December 3, 2012 | Yvonne Wenger, The Baltimore Sun
In Maryland, 93,000 teens and young adults are neither working nor in school, a trend that threatens future financial stability and predicts chronic joblessness, advocates said Monday.
And unemployment among those ages 16 to 24 is the highest in the country since World War II, a Kids Count policy report shows.
Patrick McCarthy, president of the Baltimore-based Annie E. Casey Foundation that compiles the Kids Count data, said young people, without education or experience, are the least likely to find jobs in a stagnant economy.
December 5, 2012 | Sophie Petit, Southern Maryland Online
Computer science students at Hammond High School aren’t just reading textbooks and taking notes these days, but are designing actual software, like interactive fossil fuel maps, for their fellow students to use in other classes.
Instead of working on some “make-believe project,” students address a current problem, in this case sustainable energy, said Hammond High computer science teacher Alan Kostrick.
December 4, 2012 | Ovetta Wiggins, The Washington Post
Verjeana Jacobs, who narrowly won reelection for her District 5 seat, was selected to lead the Prince George’s County Board of Education Monday night.
The vote that gives Jacobs her second term in the chairmanship position was nearly unanimous.
Student board member Shabnam Ahmed, whose sister challenged Jacobs’ in the District 5 race, cast the dissenting vote.
After the vote, Ahmed said she looks forward to working with the board, but she hopes “in the future the student member will have more of a role and sit in on the executive sessions."
December 4, 2012 | Douglas N. Harris, The Washington Post
Now that the election is over, the Obama administration and policymakers nationally can return to governing. Of all the education-related decisions that have to be made, the future of teacher evaluation has to be front and center.
In particular, how should “value-added” measures be used in teacher evaluation? President Obama’s Race to the Top initiative expanded the use of these measures, which attempt to identify how much each teacher contributes to student test scores. In doing so, the initiative embraced and expanded the controversial reliance on standardized tests that started under President Bush’s No Child Left Behind.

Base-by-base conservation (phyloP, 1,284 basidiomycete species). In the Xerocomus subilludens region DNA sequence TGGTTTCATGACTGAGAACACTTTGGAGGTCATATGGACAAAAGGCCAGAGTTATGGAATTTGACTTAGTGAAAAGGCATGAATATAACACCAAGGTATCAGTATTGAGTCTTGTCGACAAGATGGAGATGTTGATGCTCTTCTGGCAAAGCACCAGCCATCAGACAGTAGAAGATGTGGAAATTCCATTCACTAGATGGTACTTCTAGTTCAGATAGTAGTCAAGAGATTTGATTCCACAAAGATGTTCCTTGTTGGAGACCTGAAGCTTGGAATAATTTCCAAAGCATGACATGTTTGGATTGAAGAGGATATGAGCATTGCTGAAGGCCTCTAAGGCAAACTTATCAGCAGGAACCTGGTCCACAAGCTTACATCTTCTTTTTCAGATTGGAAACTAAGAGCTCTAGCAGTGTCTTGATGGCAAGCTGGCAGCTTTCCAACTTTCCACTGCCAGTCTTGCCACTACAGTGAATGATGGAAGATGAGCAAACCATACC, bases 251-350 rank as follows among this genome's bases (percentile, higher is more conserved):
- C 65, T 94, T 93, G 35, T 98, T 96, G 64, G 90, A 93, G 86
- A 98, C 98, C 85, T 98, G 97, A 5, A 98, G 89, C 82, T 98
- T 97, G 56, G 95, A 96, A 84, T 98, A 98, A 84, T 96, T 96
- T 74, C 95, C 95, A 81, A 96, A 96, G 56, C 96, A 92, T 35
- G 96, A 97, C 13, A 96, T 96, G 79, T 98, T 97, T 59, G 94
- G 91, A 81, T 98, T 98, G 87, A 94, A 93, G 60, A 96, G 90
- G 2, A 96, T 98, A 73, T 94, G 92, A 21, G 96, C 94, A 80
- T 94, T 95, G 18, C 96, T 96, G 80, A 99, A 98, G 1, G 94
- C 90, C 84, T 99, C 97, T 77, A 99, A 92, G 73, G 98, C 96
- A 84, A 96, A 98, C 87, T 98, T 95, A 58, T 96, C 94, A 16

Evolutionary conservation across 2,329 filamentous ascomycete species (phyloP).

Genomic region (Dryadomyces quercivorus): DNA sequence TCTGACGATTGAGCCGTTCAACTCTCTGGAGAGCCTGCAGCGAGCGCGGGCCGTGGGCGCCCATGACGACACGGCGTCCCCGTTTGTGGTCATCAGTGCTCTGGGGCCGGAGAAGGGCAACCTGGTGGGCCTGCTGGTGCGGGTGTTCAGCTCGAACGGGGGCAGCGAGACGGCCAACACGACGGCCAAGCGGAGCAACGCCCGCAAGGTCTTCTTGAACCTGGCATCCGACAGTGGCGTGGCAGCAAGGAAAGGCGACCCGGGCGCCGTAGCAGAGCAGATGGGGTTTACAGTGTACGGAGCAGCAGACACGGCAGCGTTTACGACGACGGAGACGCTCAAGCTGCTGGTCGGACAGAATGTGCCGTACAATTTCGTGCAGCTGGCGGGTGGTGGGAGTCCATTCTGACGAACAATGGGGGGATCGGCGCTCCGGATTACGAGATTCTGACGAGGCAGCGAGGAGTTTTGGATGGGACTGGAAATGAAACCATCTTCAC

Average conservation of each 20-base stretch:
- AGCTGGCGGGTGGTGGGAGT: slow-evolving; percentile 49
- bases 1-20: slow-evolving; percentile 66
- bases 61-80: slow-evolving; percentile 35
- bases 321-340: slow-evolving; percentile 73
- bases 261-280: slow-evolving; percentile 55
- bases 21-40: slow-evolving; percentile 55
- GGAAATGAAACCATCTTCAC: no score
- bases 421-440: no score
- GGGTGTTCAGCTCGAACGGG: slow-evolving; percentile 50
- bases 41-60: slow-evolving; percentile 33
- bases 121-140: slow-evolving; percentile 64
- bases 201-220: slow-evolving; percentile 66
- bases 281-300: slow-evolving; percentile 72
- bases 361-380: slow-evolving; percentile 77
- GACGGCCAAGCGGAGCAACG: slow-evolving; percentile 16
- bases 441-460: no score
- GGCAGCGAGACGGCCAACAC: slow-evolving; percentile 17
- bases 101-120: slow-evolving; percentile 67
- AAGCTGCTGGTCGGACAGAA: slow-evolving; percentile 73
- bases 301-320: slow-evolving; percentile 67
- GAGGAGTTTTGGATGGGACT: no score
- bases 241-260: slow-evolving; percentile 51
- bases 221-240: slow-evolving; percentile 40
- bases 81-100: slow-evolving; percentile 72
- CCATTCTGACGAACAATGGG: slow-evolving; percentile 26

December 4, 2012 | WI Web Staff, The Washington Informer
Seat Pleasant Elementary School in Maryland will be honored in a ceremony on Thursday, Dec. 6 as the recipient of a Title 1 Superlative Award. Maryland State Superintendent Dr. Lillian Lowery will be a participant in the event, which begins at 11:45 a.m. at the school, located at 6411 G St.
Several categories fall under recognition for Title I Reward Schools. Listed among them are Distinguished Highest Performing Reward Schools, Superlative Highest Performing Reward Schools and Highest Progress Reward Schools.
December 4, 2012 | Jay Mathews, The Washington Post
My colleague Emma Brown has been looking closely at Chancellor Kaya Henderson’s plans to close one of every six traditional D.C. public schools.
In one piece, she cited activists who raised the possibility that the education system of our nation’s capital might, as a consequence of the downsizing, be split in two: Charter schools would rule the low-income neighborhoods, while regular public schools would thrive only in the affluent areas where achievement rates remain high.
December 3, 2012 | Jonathan Moynihan, Anne Arundel Patch
Student applications for participation in magnet programs during the 2013-14 school year went up 24 percent from last year, according to an Anne Arundel County Public Schools (AACPS) press release.
Approximately 2,100 students applied for a seat in at least one of the county's magnet programs. Some students applied to more than one program, so the total number of submissions exceeded 2,700—a 28 percent bump from last year’s total application numbers, according to AACPS.
December 3, 2012 | Erica L. Green, The Baltimore Sun
In the next five years, teachers entering the profession would first have to pass an comprehensive licensing exam--much like the bar exam for attorneys--as part of their certification, under a new proposal announced this week by the largest U.S. teachers union.
Randi Weingarten, president of the American Federation of Teachers, rolled out her vision for the exam Monday, which she said would better prepare educators not only in their content areas, but also address sociological and economic challenges in the classroom through clinical training.
December 2, 2012 | Ellen Fishel, The Washington Times
A 12-year-old Montgomery County student was being sent to the hallway for being disruptive in class. On her way out the door, she brushed up against her teacher. The student was suspended for 10 days for attacking an employee.
A Prince George’s County teacher thought a ninth-grade student’s tone was disrespectful when asking questions about a form he had to sign. That student was suspended for five days for disrespect.
November 30, 2012 | Lynh Bui, The Washington Post
Active Montgomery County parents aired their concerns over next year’s schools budget and the implementation of Curriculum 2.0 at Superintendent Joshua P. Starr’s first Community Day Town Hall.
Parents expressed worries about everything from the lack of paraeducators and the reduced number of music teachers to how students can accelerate in math under the rollout of curriculum standards aimed at meeting Common Core State Standards.